K.C. Jones gave up about three years ago. He says he was tired of waiting, tired of chasing a dream.

"I came to the realization that I would never get another head coaching job in professional basketball, and once I accepted that, I was at peace," he said. "I enjoyed my job as an assistant coach and made do."

He doesn't have to make do any more. Jones, an assistant coach with the Boston Celtics the past five seasons, was named head coach Tuesday.

"Up until three years ago, I waited, hoped and dreamed about being a head coach again," said Jones, "and then one day I just said to myself, 'Hey, Jones, there are people lined up from here to China for an NBA coaching job and you just aren't going to get one of them.' So I just set out to enjoy life and not think about it any more."

He settled in as Bill Fitch's assistant and, typically, never complained. He did his job and went about his life. Then, a rapid sequence of events changed everything.

Owner Harry Mangurian, angered over difficulty with a new lease with the Boston Garden, said he was selling the Celtics. Then Fitch resigned and, immediately, Jones was mentioned as a successor.

"I hadn't even thought about the job, yet I was on a high," he said. "I would walk down the street and cab drivers and truck drivers would stop their vehicles and yell out to me that they hoped I got the job. And people who didn't look like basketball fans at all would stop me and touch me and wish me well. It was some fantastic therapy."

Finally, Red Auerbach, the Celtics' president and general manager, stopped by to ask Jones, "You interested?"

"When Red was talking, it was so subdued I almost went to sleep," Jones said.

He went with Auerbach to Chicago for a three-day NBA tryout camp. On the way back to Boston, he said he read in a newspaper that he was going to be the Celtics' coach.

"That's the way Red does things sometimes," he said.

The Celtics won 56 games this season. Only the Philadelphia 76ers and Los Angeles Lakers won more. But Boston struggled in the miniseries against the Atlanta Hawks and was ousted from the playoffs in the Eastern Conference semifinals by the Milwaukee Bucks in a four-game sweep.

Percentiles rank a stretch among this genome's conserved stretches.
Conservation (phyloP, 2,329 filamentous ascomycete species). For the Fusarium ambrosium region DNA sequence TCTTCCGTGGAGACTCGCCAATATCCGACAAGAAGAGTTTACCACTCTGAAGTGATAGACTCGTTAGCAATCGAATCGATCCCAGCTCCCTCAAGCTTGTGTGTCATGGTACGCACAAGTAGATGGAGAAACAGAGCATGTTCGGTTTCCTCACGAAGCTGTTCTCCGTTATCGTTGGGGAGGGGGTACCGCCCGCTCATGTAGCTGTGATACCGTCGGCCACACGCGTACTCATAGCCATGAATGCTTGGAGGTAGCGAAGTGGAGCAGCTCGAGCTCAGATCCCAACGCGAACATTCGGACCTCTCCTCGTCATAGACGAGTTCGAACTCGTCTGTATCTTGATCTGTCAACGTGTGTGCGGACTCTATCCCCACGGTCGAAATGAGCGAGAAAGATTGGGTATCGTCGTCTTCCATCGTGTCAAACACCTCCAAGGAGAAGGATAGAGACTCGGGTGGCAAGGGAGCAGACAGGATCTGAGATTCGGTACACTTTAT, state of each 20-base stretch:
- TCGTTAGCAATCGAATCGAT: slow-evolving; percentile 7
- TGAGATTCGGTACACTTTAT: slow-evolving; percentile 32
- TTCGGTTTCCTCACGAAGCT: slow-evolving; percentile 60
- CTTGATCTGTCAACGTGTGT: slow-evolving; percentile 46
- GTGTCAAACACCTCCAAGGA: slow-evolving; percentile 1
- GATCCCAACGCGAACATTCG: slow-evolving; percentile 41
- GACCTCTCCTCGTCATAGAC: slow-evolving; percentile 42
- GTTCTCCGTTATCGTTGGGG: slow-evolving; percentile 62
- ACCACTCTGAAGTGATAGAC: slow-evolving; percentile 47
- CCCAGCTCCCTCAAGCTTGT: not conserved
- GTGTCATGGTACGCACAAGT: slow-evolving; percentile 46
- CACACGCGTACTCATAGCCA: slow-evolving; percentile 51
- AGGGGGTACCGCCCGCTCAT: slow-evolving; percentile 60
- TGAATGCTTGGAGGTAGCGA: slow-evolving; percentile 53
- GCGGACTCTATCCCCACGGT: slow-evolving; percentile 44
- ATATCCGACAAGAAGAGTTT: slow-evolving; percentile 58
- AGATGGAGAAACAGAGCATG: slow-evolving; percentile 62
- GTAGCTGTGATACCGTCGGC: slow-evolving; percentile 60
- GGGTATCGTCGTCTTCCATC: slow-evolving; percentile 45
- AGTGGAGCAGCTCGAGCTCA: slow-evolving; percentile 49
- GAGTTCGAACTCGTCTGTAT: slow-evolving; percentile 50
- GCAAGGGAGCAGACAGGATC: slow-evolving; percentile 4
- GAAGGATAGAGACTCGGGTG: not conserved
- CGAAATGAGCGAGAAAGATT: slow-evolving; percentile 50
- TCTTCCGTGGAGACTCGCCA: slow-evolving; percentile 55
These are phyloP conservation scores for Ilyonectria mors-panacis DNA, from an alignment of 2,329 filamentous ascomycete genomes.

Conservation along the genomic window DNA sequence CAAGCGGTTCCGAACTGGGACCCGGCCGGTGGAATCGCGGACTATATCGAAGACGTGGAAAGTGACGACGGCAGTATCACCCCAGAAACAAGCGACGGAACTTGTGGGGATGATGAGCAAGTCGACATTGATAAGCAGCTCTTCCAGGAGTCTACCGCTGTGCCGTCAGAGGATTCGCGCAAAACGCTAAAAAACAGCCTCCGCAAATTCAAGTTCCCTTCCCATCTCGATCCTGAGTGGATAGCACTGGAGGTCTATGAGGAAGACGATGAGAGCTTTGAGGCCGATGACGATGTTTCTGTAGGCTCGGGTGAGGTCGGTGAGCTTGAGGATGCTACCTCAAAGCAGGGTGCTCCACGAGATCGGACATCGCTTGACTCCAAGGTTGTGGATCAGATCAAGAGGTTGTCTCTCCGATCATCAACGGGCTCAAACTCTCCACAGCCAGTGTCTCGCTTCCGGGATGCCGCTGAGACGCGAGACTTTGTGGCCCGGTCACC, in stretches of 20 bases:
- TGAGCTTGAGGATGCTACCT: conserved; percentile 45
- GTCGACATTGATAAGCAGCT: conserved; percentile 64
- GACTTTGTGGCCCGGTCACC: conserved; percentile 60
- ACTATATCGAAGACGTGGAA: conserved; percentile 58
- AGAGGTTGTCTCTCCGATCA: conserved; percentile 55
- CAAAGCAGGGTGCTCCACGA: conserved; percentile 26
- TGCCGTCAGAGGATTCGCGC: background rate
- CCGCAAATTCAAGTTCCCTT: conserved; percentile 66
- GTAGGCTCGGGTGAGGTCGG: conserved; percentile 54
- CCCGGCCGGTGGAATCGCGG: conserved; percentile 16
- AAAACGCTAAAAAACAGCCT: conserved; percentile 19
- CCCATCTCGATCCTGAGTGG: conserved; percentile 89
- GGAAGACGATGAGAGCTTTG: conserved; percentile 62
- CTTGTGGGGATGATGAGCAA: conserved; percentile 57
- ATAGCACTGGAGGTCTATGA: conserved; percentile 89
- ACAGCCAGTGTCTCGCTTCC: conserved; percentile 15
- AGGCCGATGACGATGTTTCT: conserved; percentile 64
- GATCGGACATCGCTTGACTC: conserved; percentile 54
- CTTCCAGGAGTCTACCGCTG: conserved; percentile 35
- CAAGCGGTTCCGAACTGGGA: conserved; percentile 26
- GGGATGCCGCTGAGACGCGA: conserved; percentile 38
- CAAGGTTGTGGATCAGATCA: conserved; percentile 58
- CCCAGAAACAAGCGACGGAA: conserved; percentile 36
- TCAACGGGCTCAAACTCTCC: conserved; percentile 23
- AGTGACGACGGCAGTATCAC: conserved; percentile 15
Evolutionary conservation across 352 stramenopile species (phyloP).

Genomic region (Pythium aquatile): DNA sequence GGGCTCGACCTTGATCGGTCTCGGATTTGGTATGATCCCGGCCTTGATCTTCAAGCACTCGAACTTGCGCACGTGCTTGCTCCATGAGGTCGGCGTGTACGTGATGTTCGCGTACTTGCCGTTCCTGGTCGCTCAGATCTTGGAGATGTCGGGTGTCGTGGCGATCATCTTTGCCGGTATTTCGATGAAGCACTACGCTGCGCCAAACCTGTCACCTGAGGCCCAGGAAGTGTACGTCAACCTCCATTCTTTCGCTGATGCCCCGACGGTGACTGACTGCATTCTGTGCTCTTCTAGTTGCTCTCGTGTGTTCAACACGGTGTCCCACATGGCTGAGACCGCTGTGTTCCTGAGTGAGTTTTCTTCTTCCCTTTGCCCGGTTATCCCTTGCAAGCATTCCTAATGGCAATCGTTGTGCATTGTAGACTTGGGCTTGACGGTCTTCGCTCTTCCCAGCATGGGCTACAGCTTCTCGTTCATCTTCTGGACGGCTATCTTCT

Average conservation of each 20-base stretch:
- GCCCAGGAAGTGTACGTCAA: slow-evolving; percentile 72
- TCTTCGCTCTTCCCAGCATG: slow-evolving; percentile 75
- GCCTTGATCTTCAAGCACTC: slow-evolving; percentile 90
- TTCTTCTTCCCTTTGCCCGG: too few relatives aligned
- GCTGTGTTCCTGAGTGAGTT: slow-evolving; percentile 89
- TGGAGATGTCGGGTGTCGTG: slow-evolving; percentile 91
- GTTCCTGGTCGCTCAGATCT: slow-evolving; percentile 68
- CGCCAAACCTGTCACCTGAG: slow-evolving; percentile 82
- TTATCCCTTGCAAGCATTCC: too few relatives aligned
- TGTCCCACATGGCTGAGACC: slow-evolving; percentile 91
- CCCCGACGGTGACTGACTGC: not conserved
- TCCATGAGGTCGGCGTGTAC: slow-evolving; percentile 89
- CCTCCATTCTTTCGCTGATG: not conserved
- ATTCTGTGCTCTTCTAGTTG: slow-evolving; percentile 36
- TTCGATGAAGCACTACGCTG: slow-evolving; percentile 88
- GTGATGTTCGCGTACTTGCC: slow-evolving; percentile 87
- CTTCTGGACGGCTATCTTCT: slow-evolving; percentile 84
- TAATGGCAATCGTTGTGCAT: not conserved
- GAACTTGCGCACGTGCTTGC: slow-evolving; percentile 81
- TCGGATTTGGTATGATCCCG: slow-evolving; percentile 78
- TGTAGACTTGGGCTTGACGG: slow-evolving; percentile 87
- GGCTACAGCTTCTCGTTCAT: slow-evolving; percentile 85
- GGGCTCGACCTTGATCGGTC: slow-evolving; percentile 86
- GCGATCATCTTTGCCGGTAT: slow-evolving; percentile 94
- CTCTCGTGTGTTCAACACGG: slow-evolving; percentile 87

Finger-pointing started and it was difficult to find anyone backing Fitch. The players didn't particularly like him and, on occasion, some of them made it known. But no one ever had a harsh word for Jones.

Jones was head coach of the Bullets from 1973 to '76 and compiled a 155-91 record. After the Bullets lost to Golden State in four straight games in the 1975 championship series, he was fired by owner Abe Pollin, who said only that the team needed a change.

Jones has never said anything negative about the Bullets, then or now. "Abe Pollin gave me a fantastic opportunity which I've never forgotten," he said the other day. That is all Jones will say about Pollin, and the Bullets' owner has never fully explained why he fired Jones. He praised him then, and still does.

Jones also never criticized Fitch or any of his players publicly. "The fact that K.C. was given another chance restores your faith in that good guys are rewarded," said Bullets assistant Bernie Bickerstaff, a longtime friend of Jones. Jones hired Bickerstaff as his assistant when he came to the Bullets in 1973.

"K.C. just hung tough," said Bickerstaff. "He showed the patience most of us don't have and was in the right place at the right time. That seems to be the story of his life. Just when it looked like he would never get a chance, Red came through. He showed his fidelity."

"K.C.'s a Celtic," said Auerbach. "He's the best man for the job. We got the guy we wanted."

Jones said he has no qualms about Auerbach's possibly looking over his shoulder.

"He's one of the greatest minds basketball has ever had," said Jones. "I can't be very smart if I don't use him. He's the one who created this legend up here. He should have a hand in things. I welcome it. All I want to do is win. I'm here today and, as far as I know, forever."

Fitch drove his players hard in practice and didn't believe in being their friend. Jones is more low-key. He works players hard, but believes in giving them freedom. He is a players' coach.

Jones also isn't one to let problems smolder. Whenever he had a run-in with Elvin Hayes, for instance, he cleared the air right away.

He says he isn't sure yet what approach he'll use with the Celtics, although he did say he expects to re-sign free agent Kevin McHale and retain Larry Bird when he becomes a free agent next year.

"I'm not sure how I'll coach," he said. "This team isn't the old Bullets. I'll get across what I have to get across, though. We have all we need here. It's just a few little behind-the-scenes things that need to be changed.

"I'm going to be cool for a while, go through the draft and then take off July and then come back and start putting things down on paper and get started. It seems like I've never been away."